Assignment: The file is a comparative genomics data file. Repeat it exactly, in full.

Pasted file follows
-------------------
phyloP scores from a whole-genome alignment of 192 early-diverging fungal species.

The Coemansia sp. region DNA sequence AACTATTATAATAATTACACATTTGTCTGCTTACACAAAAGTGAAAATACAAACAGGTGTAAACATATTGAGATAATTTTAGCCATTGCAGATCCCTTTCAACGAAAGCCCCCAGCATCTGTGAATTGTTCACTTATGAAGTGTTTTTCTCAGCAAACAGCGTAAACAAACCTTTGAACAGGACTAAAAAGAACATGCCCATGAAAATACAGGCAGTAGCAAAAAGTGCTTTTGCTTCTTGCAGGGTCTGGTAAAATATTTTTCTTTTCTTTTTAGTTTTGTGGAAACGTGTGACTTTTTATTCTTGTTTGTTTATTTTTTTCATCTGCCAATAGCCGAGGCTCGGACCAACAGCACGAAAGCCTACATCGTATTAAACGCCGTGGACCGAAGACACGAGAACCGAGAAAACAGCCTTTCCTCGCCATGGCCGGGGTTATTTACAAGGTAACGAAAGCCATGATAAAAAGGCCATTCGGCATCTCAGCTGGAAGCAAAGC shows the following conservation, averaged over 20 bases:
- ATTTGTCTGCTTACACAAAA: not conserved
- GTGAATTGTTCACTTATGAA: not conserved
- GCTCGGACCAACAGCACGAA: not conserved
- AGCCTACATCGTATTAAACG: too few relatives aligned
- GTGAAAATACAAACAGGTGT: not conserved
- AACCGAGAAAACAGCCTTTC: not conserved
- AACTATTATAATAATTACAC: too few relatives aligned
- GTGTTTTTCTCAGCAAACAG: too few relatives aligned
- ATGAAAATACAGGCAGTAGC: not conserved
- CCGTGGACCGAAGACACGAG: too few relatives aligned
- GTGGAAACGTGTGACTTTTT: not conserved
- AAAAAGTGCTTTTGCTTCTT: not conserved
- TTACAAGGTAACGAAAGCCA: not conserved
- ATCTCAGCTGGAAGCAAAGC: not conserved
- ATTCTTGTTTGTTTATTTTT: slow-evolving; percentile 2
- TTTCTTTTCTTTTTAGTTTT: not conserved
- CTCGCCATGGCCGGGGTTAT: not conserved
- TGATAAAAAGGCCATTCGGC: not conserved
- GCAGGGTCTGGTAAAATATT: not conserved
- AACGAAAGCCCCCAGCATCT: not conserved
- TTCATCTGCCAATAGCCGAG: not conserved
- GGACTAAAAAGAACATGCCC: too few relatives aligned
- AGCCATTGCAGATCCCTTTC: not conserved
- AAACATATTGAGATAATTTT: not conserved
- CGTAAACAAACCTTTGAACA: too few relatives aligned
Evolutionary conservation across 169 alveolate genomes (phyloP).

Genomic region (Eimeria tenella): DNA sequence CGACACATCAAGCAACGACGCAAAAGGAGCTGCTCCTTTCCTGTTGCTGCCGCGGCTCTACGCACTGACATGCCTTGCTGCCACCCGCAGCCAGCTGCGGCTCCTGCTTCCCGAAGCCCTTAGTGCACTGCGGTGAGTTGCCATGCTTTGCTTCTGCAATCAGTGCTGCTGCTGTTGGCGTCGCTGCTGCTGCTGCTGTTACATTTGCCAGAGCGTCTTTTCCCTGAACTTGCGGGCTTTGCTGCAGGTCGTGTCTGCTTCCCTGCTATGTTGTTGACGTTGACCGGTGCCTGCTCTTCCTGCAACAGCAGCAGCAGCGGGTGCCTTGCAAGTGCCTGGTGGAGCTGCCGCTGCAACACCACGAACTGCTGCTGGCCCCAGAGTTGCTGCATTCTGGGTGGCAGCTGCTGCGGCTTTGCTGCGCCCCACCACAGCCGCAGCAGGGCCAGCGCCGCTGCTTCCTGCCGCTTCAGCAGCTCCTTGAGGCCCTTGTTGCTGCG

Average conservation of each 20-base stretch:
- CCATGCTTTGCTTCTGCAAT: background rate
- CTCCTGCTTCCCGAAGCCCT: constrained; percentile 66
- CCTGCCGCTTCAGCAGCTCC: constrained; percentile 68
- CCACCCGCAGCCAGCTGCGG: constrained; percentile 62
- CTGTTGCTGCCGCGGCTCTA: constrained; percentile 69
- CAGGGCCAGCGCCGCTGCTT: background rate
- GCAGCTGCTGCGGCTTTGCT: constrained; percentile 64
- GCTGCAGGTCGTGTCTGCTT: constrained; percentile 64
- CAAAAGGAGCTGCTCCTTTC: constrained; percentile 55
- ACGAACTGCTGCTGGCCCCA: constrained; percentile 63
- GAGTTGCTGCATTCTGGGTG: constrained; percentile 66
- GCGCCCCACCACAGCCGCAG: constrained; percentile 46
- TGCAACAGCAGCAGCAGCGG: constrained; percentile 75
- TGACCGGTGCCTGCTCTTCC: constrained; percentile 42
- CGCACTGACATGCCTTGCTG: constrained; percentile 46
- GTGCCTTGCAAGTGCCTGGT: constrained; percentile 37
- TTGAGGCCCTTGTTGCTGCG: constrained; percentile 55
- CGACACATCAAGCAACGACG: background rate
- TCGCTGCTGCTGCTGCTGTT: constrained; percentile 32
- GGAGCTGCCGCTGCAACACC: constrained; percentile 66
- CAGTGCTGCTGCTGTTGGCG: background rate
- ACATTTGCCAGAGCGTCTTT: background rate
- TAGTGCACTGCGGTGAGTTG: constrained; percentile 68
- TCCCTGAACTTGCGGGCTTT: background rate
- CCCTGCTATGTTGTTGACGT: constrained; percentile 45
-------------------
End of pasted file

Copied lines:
phyloP scores from a whole-genome alignment of 192 early-diverging fungal species.

The Coemansia sp. region DNA sequence AACTATTATAATAATTACACATTTGTCTGCTTACACAAAAGTGAAAATACAAACAGGTGTAAACATATTGAGATAATTTTAGCCATTGCAGATCCCTTTCAACGAAAGCCCCCAGCATCTGTGAATTGTTCACTTATGAAGTGTTTTTCTCAGCAAACAGCGTAAACAAACCTTTGAACAGGACTAAAAAGAACATGCCCATGAAAATACAGGCAGTAGCAAAAAGTGCTTTTGCTTCTTGCAGGGTCTGGTAAAATATTTTTCTTTTCTTTTTAGTTTTGTGGAAACGTGTGACTTTTTATTCTTGTTTGTTTATTTTTTTCATCTGCCAATAGCCGAGGCTCGGACCAACAGCACGAAAGCCTACATCGTATTAAACGCCGTGGACCGAAGACACGAGAACCGAGAAAACAGCCTTTCCTCGCCATGGCCGGGGTTATTTACAAGGTAACGAAAGCCATGATAAAAAGGCCATTCGGCATCTCAGCTGGAAGCAAAGC shows the following conservation, averaged over 20 bases:
- ATTTGTCTGCTTACACAAAA: not conserved
- GTGAATTGTTCACTTATGAA: not conserved
- GCTCGGACCAACAGCACGAA: not conserved
- AGCCTACATCGTATTAAACG: too few relatives aligned
- GTGAAAATACAAACAGGTGT: not conserved
- AACCGAGAAAACAGCCTTTC: not conserved
- AACTATTATAATAATTACAC: too few relatives aligned
- GTGTTTTTCTCAGCAAACAG: too few relatives aligned
- ATGAAAATACAGGCAGTAGC: not conserved
- CCGTGGACCGAAGACACGAG: too few relatives aligned
- GTGGAAACGTGTGACTTTTT: not conserved
- AAAAAGTGCTTTTGCTTCTT: not conserved
- TTACAAGGTAACGAAAGCCA: not conserved
- ATCTCAGCTGGAAGCAAAGC: not conserved
- ATTCTTGTTTGTTTATTTTT: slow-evolving; percentile 2
- TTTCTTTTCTTTTTAGTTTT: not conserved
- CTCGCCATGGCCGGGGTTAT: not conserved
- TGATAAAAAGGCCATTCGGC: not conserved
- GCAGGGTCTGGTAAAATATT: not conserved
- AACGAAAGCCCCCAGCATCT: not conserved
- TTCATCTGCCAATAGCCGAG: not conserved
- GGACTAAAAAGAACATGCCC: too few relatives aligned
- AGCCATTGCAGATCCCTTTC: not conserved
- AAACATATTGAGATAATTTT: not conserved
- CGTAAACAAACCTTTGAACA: too few relatives aligned
Evolutionary conservation across 169 alveolate genomes (phyloP).

Genomic region (Eimeria tenella): DNA sequence CGACACATCAAGCAACGACGCAAAAGGAGCTGCTCCTTTCCTGTTGCTGCCGCGGCTCTACGCACTGACATGCCTTGCTGCCACCCGCAGCCAGCTGCGGCTCCTGCTTCCCGAAGCCCTTAGTGCACTGCGGTGAGTTGCCATGCTTTGCTTCTGCAATCAGTGCTGCTGCTGTTGGCGTCGCTGCTGCTGCTGCTGTTACATTTGCCAGAGCGTCTTTTCCCTGAACTTGCGGGCTTTGCTGCAGGTCGTGTCTGCTTCCCTGCTATGTTGTTGACGTTGACCGGTGCCTGCTCTTCCTGCAACAGCAGCAGCAGCGGGTGCCTTGCAAGTGCCTGGTGGAGCTGCCGCTGCAACACCACGAACTGCTGCTGGCCCCAGAGTTGCTGCATTCTGGGTGGCAGCTGCTGCGGCTTTGCTGCGCCCCACCACAGCCGCAGCAGGGCCAGCGCCGCTGCTTCCTGCCGCTTCAGCAGCTCCTTGAGGCCCTTGTTGCTGCG

Average conservation of each 20-base stretch:
- CCATGCTTTGCTTCTGCAAT: background rate
- CTCCTGCTTCCCGAAGCCCT: constrained; percentile 66
- CCTGCCGCTTCAGCAGCTCC: constrained; percentile 68
- CCACCCGCAGCCAGCTGCGG: constrained; percentile 62
- CTGTTGCTGCCGCGGCTCTA: constrained; percentile 69
- CAGGGCCAGCGCCGCTGCTT: background rate
- GCAGCTGCTGCGGCTTTGCT: constrained; percentile 64
- GCTGCAGGTCGTGTCTGCTT: constrained; percentile 64
- CAAAAGGAGCTGCTCCTTTC: constrained; percentile 55
- ACGAACTGCTGCTGGCCCCA: constrained; percentile 63
- GAGTTGCTGCATTCTGGGTG: constrained; percentile 66
- GCGCCCCACCACAGCCGCAG: constrained; percentile 46
- TGCAACAGCAGCAGCAGCGG: constrained; percentile 75
- TGACCGGTGCCTGCTCTTCC: constrained; percentile 42
- CGCACTGACATGCCTTGCTG: constrained; percentile 46
- GTGCCTTGCAAGTGCCTGGT: constrained; percentile 37
- TTGAGGCCCTTGTTGCTGCG: constrained; percentile 55
- CGACACATCAAGCAACGACG: background rate
- TCGCTGCTGCTGCTGCTGTT: constrained; percentile 32
- GGAGCTGCCGCTGCAACACC: constrained; percentile 66
- CAGTGCTGCTGCTGTTGGCG: background rate
- ACATTTGCCAGAGCGTCTTT: background rate
- TAGTGCACTGCGGTGAGTTG: constrained; percentile 68
- TCCCTGAACTTGCGGGCTTT: background rate
- CCCTGCTATGTTGTTGACGT: constrained; percentile 45